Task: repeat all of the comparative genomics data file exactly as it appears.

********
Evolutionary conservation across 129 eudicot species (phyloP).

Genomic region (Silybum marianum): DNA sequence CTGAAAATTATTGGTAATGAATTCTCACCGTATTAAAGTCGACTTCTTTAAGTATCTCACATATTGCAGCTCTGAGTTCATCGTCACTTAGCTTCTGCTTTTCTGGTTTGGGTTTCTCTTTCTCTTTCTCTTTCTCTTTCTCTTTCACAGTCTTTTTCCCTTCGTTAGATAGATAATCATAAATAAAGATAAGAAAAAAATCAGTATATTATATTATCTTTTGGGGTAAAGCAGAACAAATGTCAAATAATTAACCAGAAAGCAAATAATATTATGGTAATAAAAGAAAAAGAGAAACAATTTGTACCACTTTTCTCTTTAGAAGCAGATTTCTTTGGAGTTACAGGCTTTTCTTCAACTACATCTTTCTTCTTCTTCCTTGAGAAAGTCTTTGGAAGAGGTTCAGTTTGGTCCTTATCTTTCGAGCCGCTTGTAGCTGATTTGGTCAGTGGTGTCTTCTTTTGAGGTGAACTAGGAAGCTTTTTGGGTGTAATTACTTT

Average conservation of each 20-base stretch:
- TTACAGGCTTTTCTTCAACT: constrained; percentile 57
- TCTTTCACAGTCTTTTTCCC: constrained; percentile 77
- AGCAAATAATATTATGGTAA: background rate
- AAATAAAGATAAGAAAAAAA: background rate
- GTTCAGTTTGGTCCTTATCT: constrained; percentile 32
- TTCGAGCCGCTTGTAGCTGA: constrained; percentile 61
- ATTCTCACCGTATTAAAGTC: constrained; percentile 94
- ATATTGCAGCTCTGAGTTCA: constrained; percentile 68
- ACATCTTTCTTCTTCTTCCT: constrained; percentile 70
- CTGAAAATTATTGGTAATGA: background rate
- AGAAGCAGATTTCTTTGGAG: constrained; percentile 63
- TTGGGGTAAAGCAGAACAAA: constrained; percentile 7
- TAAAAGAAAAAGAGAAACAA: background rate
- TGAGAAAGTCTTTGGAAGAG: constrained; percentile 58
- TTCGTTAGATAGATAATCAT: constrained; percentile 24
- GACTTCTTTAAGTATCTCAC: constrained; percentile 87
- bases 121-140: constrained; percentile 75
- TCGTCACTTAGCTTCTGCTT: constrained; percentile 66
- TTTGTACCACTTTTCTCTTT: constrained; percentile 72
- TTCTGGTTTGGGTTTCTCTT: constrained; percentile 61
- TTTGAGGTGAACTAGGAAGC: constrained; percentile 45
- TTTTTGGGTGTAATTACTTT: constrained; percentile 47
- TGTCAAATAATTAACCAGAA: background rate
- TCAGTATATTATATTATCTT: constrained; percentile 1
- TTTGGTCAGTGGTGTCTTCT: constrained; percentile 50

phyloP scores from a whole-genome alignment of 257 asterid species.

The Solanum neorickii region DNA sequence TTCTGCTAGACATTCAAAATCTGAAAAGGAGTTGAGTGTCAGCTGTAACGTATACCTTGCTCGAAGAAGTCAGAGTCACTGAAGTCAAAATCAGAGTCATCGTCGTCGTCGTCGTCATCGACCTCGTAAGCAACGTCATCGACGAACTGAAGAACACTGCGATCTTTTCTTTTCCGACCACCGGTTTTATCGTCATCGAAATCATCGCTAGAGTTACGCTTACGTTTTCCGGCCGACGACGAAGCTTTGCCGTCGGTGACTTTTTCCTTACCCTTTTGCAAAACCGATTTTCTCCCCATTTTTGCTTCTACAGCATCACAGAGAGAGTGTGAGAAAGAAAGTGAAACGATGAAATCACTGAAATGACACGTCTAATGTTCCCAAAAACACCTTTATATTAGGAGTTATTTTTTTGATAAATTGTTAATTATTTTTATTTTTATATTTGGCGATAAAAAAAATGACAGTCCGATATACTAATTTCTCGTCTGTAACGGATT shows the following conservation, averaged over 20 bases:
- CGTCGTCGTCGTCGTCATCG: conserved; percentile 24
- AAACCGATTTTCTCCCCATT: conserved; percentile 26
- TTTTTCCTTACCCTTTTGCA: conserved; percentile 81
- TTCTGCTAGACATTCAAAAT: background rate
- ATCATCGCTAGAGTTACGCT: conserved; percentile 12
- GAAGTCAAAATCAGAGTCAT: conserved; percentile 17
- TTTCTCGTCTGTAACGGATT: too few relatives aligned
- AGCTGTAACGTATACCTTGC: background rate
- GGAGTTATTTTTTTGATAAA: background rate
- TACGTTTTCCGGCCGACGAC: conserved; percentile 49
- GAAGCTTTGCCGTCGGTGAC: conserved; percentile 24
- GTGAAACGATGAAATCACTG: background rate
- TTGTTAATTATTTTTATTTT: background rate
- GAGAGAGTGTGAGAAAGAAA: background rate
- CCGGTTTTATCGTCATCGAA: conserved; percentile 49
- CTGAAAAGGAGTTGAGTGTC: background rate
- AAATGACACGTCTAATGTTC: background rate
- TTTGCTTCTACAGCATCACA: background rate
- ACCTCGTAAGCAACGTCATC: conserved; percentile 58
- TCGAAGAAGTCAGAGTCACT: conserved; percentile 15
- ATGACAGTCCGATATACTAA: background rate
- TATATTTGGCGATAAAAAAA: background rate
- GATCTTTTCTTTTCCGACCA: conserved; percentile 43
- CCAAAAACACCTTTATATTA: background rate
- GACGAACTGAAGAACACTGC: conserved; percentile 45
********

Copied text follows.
Evolutionary conservation across 129 eudicot species (phyloP).

Genomic region (Silybum marianum): DNA sequence CTGAAAATTATTGGTAATGAATTCTCACCGTATTAAAGTCGACTTCTTTAAGTATCTCACATATTGCAGCTCTGAGTTCATCGTCACTTAGCTTCTGCTTTTCTGGTTTGGGTTTCTCTTTCTCTTTCTCTTTCTCTTTCTCTTTCACAGTCTTTTTCCCTTCGTTAGATAGATAATCATAAATAAAGATAAGAAAAAAATCAGTATATTATATTATCTTTTGGGGTAAAGCAGAACAAATGTCAAATAATTAACCAGAAAGCAAATAATATTATGGTAATAAAAGAAAAAGAGAAACAATTTGTACCACTTTTCTCTTTAGAAGCAGATTTCTTTGGAGTTACAGGCTTTTCTTCAACTACATCTTTCTTCTTCTTCCTTGAGAAAGTCTTTGGAAGAGGTTCAGTTTGGTCCTTATCTTTCGAGCCGCTTGTAGCTGATTTGGTCAGTGGTGTCTTCTTTTGAGGTGAACTAGGAAGCTTTTTGGGTGTAATTACTTT

Average conservation of each 20-base stretch:
- TTACAGGCTTTTCTTCAACT: constrained; percentile 57
- TCTTTCACAGTCTTTTTCCC: constrained; percentile 77
- AGCAAATAATATTATGGTAA: background rate
- AAATAAAGATAAGAAAAAAA: background rate
- GTTCAGTTTGGTCCTTATCT: constrained; percentile 32
- TTCGAGCCGCTTGTAGCTGA: constrained; percentile 61
- ATTCTCACCGTATTAAAGTC: constrained; percentile 94
- ATATTGCAGCTCTGAGTTCA: constrained; percentile 68
- ACATCTTTCTTCTTCTTCCT: constrained; percentile 70
- CTGAAAATTATTGGTAATGA: background rate
- AGAAGCAGATTTCTTTGGAG: constrained; percentile 63
- TTGGGGTAAAGCAGAACAAA: constrained; percentile 7
- TAAAAGAAAAAGAGAAACAA: background rate
- TGAGAAAGTCTTTGGAAGAG: constrained; percentile 58
- TTCGTTAGATAGATAATCAT: constrained; percentile 24
- GACTTCTTTAAGTATCTCAC: constrained; percentile 87
- bases 121-140: constrained; percentile 75
- TCGTCACTTAGCTTCTGCTT: constrained; percentile 66
- TTTGTACCACTTTTCTCTTT: constrained; percentile 72
- TTCTGGTTTGGGTTTCTCTT: constrained; percentile 61
- TTTGAGGTGAACTAGGAAGC: constrained; percentile 45
- TTTTTGGGTGTAATTACTTT: constrained; percentile 47
- TGTCAAATAATTAACCAGAA: background rate
- TCAGTATATTATATTATCTT: constrained; percentile 1
- TTTGGTCAGTGGTGTCTTCT: constrained; percentile 50

phyloP scores from a whole-genome alignment of 257 asterid species.

The Solanum neorickii region DNA sequence TTCTGCTAGACATTCAAAATCTGAAAAGGAGTTGAGTGTCAGCTGTAACGTATACCTTGCTCGAAGAAGTCAGAGTCACTGAAGTCAAAATCAGAGTCATCGTCGTCGTCGTCGTCATCGACCTCGTAAGCAACGTCATCGACGAACTGAAGAACACTGCGATCTTTTCTTTTCCGACCACCGGTTTTATCGTCATCGAAATCATCGCTAGAGTTACGCTTACGTTTTCCGGCCGACGACGAAGCTTTGCCGTCGGTGACTTTTTCCTTACCCTTTTGCAAAACCGATTTTCTCCCCATTTTTGCTTCTACAGCATCACAGAGAGAGTGTGAGAAAGAAAGTGAAACGATGAAATCACTGAAATGACACGTCTAATGTTCCCAAAAACACCTTTATATTAGGAGTTATTTTTTTGATAAATTGTTAATTATTTTTATTTTTATATTTGGCGATAAAAAAAATGACAGTCCGATATACTAATTTCTCGTCTGTAACGGATT shows the following conservation, averaged over 20 bases:
- CGTCGTCGTCGTCGTCATCG: conserved; percentile 24
- AAACCGATTTTCTCCCCATT: conserved; percentile 26
- TTTTTCCTTACCCTTTTGCA: conserved; percentile 81
- TTCTGCTAGACATTCAAAAT: background rate
- ATCATCGCTAGAGTTACGCT: conserved; percentile 12
- GAAGTCAAAATCAGAGTCAT: conserved; percentile 17
- TTTCTCGTCTGTAACGGATT: too few relatives aligned
- AGCTGTAACGTATACCTTGC: background rate
- GGAGTTATTTTTTTGATAAA: background rate
- TACGTTTTCCGGCCGACGAC: conserved; percentile 49
- GAAGCTTTGCCGTCGGTGAC: conserved; percentile 24
- GTGAAACGATGAAATCACTG: background rate
- TTGTTAATTATTTTTATTTT: background rate
- GAGAGAGTGTGAGAAAGAAA: background rate
- CCGGTTTTATCGTCATCGAA: conserved; percentile 49
- CTGAAAAGGAGTTGAGTGTC: background rate
- AAATGACACGTCTAATGTTC: background rate
- TTTGCTTCTACAGCATCACA: background rate
- ACCTCGTAAGCAACGTCATC: conserved; percentile 58
- TCGAAGAAGTCAGAGTCACT: conserved; percentile 15
- ATGACAGTCCGATATACTAA: background rate
- TATATTTGGCGATAAAAAAA: background rate
- GATCTTTTCTTTTCCGACCA: conserved; percentile 43
- CCAAAAACACCTTTATATTA: background rate
- GACGAACTGAAGAACACTGC: conserved; percentile 45